• In 2012, 34.4% of HSHC patients were Hispanic and nearly one-quarter of patients were determined by the HSHC to be best served in a language other than English.
  • For those for whom income is known, almost three-quarters of patients seen in an HSHC in 2012 had income at or below the Federal poverty level but only 7.4% of patients had an income over 200% of the poverty level.

Also, in the NHQR:

  • In 2012, 36.0% of patients seen at an HSHC were uninsured and 40.8% had Medicaid/CHIP.

Hawaiian Patients Using Federally Qualified Health Centers

This year, the NHDR features findings from a report by the Department of Native Hawaiian Health and its Center for Native and Pacific Health Disparities Research at the John A. Burns School of Medicine of the University of Hawaii. The report is Assessment and Priorities for Health & Well-Being in Native Hawaiians and Other Pacific Peoples (Look, et al., 2013).

While the network of community health centers has helped to improve access to health services, the shortage of health professionals continues to be a primary challenge for many communities across the State. According to the State of Hawaii Primary Care Needs Assessment Data Book 2009, all of the islands except for some portions of Oahu are federally designated as medically underserved areas, indicating that the population has a shortage of personal health services. In addition, there is a shortage of mental health professionals on Molokai and in some areas on the other islands, including West Kauai, the North Shore of Oahu, East Maui, and in the Hāmākua, Puna, and Kaū communities of Hawaii Island.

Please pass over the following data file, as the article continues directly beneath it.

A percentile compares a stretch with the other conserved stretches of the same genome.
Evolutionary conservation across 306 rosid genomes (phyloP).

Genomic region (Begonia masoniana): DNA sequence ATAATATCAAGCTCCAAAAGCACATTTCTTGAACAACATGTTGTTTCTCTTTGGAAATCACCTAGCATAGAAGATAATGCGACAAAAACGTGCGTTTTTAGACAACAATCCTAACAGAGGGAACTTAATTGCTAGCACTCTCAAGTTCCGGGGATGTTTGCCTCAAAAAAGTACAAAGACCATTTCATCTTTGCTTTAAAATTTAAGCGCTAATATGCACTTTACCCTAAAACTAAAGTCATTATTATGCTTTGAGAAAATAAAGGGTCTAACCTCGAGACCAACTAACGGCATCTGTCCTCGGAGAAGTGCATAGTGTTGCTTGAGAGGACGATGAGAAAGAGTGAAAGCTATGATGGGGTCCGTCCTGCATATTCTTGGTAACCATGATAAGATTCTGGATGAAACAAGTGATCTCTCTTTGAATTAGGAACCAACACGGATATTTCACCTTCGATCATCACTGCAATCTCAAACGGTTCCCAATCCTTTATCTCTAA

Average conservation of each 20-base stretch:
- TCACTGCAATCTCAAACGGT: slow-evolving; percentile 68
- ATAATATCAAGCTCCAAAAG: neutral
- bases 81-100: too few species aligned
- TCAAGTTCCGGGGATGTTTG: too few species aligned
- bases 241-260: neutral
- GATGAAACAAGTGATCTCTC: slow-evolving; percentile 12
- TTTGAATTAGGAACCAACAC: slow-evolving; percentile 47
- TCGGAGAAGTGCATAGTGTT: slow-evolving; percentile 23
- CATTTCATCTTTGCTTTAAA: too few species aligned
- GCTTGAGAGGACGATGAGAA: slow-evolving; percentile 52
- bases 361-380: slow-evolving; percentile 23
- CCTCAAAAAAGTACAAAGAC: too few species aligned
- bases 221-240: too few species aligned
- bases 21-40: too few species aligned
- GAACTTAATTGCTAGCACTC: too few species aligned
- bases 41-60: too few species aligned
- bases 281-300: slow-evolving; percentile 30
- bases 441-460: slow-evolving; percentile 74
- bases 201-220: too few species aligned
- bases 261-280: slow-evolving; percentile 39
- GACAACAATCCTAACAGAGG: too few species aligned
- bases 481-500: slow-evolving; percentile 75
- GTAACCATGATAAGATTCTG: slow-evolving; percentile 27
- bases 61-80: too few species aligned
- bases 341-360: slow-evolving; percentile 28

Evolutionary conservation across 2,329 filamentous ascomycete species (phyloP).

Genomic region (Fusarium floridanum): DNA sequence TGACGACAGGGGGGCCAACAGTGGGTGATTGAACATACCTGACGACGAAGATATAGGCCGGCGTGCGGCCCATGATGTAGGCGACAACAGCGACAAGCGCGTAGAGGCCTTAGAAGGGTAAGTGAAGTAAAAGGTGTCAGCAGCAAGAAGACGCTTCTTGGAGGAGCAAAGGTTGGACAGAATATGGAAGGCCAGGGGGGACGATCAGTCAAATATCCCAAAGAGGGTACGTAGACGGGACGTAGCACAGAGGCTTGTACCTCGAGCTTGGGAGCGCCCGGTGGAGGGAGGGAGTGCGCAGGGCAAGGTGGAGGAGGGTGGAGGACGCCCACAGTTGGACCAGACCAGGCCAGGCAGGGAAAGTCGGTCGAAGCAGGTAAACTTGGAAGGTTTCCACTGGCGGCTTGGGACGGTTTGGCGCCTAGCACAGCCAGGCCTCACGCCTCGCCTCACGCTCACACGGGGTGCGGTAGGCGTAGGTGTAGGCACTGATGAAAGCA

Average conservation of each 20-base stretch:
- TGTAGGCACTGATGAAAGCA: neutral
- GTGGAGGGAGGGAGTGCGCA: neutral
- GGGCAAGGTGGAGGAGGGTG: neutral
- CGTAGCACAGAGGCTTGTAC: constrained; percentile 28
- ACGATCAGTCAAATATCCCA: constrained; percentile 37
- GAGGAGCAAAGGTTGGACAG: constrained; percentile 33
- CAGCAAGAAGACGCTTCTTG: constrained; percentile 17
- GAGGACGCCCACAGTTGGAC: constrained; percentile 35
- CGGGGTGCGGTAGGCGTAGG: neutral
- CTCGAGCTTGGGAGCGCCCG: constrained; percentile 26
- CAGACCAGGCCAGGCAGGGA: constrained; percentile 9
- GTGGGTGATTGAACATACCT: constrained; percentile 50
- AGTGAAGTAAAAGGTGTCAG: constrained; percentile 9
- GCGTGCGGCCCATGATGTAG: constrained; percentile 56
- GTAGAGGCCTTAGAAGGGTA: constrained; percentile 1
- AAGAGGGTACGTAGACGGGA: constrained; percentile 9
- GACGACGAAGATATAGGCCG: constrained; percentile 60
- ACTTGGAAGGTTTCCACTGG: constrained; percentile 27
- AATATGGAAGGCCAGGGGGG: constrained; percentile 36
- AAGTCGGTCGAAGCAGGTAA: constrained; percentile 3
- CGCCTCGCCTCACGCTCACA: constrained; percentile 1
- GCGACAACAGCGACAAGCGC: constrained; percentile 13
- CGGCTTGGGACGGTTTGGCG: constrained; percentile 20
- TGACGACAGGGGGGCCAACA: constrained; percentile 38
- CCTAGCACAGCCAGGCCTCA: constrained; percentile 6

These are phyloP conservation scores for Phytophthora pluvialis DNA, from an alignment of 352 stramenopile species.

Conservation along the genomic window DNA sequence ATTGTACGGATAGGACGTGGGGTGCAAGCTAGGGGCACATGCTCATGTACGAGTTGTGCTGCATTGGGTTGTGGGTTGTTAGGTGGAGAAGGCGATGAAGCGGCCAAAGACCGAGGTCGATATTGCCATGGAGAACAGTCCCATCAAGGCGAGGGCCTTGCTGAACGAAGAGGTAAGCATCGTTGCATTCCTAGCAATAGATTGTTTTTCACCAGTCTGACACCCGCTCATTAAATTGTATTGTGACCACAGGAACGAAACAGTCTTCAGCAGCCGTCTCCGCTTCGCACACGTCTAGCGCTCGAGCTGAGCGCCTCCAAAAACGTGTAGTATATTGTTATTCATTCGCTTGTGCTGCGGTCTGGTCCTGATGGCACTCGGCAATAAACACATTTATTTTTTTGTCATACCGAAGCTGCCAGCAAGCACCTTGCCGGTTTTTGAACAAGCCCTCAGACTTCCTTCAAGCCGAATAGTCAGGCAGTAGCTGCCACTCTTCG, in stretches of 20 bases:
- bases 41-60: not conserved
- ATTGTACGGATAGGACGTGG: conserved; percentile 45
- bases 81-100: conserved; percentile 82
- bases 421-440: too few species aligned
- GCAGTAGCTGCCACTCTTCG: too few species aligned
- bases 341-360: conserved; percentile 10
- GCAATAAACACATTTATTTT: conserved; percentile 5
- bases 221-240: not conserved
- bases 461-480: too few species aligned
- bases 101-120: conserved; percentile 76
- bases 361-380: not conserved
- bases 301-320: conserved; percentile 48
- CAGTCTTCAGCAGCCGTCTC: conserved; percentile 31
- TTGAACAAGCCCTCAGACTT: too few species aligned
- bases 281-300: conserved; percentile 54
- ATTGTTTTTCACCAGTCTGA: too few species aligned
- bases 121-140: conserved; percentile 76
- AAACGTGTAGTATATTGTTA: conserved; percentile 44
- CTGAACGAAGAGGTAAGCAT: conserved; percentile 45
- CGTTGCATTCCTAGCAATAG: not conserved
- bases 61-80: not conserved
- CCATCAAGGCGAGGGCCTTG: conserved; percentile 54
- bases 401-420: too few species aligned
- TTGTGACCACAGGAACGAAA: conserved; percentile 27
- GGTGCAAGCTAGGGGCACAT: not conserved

Hawaii has 19 federally qualified community health centers (Hawaii Primary Care Association, 2010). While they are diverse in many ways, they are all independent community-run, nonprofit health organizations with the commitment to serving the health needs of their respective communities, regardless of an individual's ability to pay. These rural and urban clinics are purposefully located in areas with limited access to medical services and thus receive annual supplemental Federal funds for clinical service support.